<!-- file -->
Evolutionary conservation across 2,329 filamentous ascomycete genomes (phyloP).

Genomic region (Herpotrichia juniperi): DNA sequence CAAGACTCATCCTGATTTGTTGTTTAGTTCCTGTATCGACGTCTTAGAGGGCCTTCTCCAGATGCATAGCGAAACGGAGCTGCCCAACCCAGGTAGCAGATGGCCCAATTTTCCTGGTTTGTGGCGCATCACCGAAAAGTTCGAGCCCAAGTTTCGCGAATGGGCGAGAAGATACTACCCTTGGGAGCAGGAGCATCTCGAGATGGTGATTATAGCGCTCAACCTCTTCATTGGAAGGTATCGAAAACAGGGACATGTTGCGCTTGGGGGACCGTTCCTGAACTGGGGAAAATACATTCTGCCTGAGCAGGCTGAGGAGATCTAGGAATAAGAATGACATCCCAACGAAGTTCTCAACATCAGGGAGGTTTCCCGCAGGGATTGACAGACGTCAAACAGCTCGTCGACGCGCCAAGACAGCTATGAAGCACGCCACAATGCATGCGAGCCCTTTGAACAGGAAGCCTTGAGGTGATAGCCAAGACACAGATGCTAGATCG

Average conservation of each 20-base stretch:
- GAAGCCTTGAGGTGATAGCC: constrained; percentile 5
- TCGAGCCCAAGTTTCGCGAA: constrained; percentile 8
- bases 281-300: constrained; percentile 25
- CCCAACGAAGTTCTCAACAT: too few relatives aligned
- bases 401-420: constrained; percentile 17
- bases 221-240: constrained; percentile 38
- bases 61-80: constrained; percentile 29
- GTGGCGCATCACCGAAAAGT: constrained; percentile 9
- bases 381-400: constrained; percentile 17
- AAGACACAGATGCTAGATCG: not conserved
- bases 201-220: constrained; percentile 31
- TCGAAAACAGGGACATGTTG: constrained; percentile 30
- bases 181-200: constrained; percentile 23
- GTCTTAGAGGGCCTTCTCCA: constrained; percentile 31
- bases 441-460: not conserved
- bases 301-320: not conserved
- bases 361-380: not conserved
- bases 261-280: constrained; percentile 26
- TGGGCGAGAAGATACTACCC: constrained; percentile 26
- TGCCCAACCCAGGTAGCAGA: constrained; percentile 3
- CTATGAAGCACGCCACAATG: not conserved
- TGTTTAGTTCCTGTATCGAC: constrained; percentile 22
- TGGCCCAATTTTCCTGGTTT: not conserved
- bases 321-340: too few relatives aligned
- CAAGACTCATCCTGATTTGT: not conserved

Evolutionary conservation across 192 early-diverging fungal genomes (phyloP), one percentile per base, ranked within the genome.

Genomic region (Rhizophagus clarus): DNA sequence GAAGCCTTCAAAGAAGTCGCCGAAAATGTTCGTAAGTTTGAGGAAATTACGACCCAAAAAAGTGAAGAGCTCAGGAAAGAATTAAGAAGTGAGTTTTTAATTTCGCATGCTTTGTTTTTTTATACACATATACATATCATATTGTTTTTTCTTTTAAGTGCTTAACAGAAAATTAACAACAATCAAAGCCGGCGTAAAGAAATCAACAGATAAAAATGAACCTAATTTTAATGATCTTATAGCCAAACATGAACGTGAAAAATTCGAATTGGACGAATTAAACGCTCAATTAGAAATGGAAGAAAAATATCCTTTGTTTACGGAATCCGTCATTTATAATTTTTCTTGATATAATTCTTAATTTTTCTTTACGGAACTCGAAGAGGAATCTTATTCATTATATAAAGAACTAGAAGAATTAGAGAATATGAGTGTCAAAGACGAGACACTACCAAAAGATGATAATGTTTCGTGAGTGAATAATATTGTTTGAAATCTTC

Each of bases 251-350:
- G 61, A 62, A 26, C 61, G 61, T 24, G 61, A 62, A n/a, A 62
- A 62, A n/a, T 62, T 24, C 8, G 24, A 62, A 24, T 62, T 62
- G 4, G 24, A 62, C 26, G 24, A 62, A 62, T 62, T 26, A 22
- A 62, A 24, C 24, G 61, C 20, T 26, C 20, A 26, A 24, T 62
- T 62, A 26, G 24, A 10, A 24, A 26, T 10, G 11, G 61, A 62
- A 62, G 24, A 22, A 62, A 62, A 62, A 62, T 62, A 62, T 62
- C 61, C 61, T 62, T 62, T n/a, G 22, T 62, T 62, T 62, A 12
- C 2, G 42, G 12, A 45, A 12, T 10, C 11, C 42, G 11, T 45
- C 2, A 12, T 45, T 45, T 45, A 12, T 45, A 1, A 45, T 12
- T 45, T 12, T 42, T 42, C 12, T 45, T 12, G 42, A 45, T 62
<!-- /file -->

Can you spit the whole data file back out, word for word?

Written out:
Evolutionary conservation across 2,329 filamentous ascomycete genomes (phyloP).

Genomic region (Herpotrichia juniperi): DNA sequence CAAGACTCATCCTGATTTGTTGTTTAGTTCCTGTATCGACGTCTTAGAGGGCCTTCTCCAGATGCATAGCGAAACGGAGCTGCCCAACCCAGGTAGCAGATGGCCCAATTTTCCTGGTTTGTGGCGCATCACCGAAAAGTTCGAGCCCAAGTTTCGCGAATGGGCGAGAAGATACTACCCTTGGGAGCAGGAGCATCTCGAGATGGTGATTATAGCGCTCAACCTCTTCATTGGAAGGTATCGAAAACAGGGACATGTTGCGCTTGGGGGACCGTTCCTGAACTGGGGAAAATACATTCTGCCTGAGCAGGCTGAGGAGATCTAGGAATAAGAATGACATCCCAACGAAGTTCTCAACATCAGGGAGGTTTCCCGCAGGGATTGACAGACGTCAAACAGCTCGTCGACGCGCCAAGACAGCTATGAAGCACGCCACAATGCATGCGAGCCCTTTGAACAGGAAGCCTTGAGGTGATAGCCAAGACACAGATGCTAGATCG

Average conservation of each 20-base stretch:
- GAAGCCTTGAGGTGATAGCC: constrained; percentile 5
- TCGAGCCCAAGTTTCGCGAA: constrained; percentile 8
- bases 281-300: constrained; percentile 25
- CCCAACGAAGTTCTCAACAT: too few relatives aligned
- bases 401-420: constrained; percentile 17
- bases 221-240: constrained; percentile 38
- bases 61-80: constrained; percentile 29
- GTGGCGCATCACCGAAAAGT: constrained; percentile 9
- bases 381-400: constrained; percentile 17
- AAGACACAGATGCTAGATCG: not conserved
- bases 201-220: constrained; percentile 31
- TCGAAAACAGGGACATGTTG: constrained; percentile 30
- bases 181-200: constrained; percentile 23
- GTCTTAGAGGGCCTTCTCCA: constrained; percentile 31
- bases 441-460: not conserved
- bases 301-320: not conserved
- bases 361-380: not conserved
- bases 261-280: constrained; percentile 26
- TGGGCGAGAAGATACTACCC: constrained; percentile 26
- TGCCCAACCCAGGTAGCAGA: constrained; percentile 3
- CTATGAAGCACGCCACAATG: not conserved
- TGTTTAGTTCCTGTATCGAC: constrained; percentile 22
- TGGCCCAATTTTCCTGGTTT: not conserved
- bases 321-340: too few relatives aligned
- CAAGACTCATCCTGATTTGT: not conserved

Evolutionary conservation across 192 early-diverging fungal genomes (phyloP), one percentile per base, ranked within the genome.

Genomic region (Rhizophagus clarus): DNA sequence GAAGCCTTCAAAGAAGTCGCCGAAAATGTTCGTAAGTTTGAGGAAATTACGACCCAAAAAAGTGAAGAGCTCAGGAAAGAATTAAGAAGTGAGTTTTTAATTTCGCATGCTTTGTTTTTTTATACACATATACATATCATATTGTTTTTTCTTTTAAGTGCTTAACAGAAAATTAACAACAATCAAAGCCGGCGTAAAGAAATCAACAGATAAAAATGAACCTAATTTTAATGATCTTATAGCCAAACATGAACGTGAAAAATTCGAATTGGACGAATTAAACGCTCAATTAGAAATGGAAGAAAAATATCCTTTGTTTACGGAATCCGTCATTTATAATTTTTCTTGATATAATTCTTAATTTTTCTTTACGGAACTCGAAGAGGAATCTTATTCATTATATAAAGAACTAGAAGAATTAGAGAATATGAGTGTCAAAGACGAGACACTACCAAAAGATGATAATGTTTCGTGAGTGAATAATATTGTTTGAAATCTTC

Each of bases 251-350:
- G 61, A 62, A 26, C 61, G 61, T 24, G 61, A 62, A n/a, A 62
- A 62, A n/a, T 62, T 24, C 8, G 24, A 62, A 24, T 62, T 62
- G 4, G 24, A 62, C 26, G 24, A 62, A 62, T 62, T 26, A 22
- A 62, A 24, C 24, G 61, C 20, T 26, C 20, A 26, A 24, T 62
- T 62, A 26, G 24, A 10, A 24, A 26, T 10, G 11, G 61, A 62
- A 62, G 24, A 22, A 62, A 62, A 62, A 62, T 62, A 62, T 62
- C 61, C 61, T 62, T 62, T n/a, G 22, T 62, T 62, T 62, A 12
- C 2, G 42, G 12, A 45, A 12, T 10, C 11, C 42, G 11, T 45
- C 2, A 12, T 45, T 45, T 45, A 12, T 45, A 1, A 45, T 12
- T 45, T 12, T 42, T 42, C 12, T 45, T 12, G 42, A 45, T 62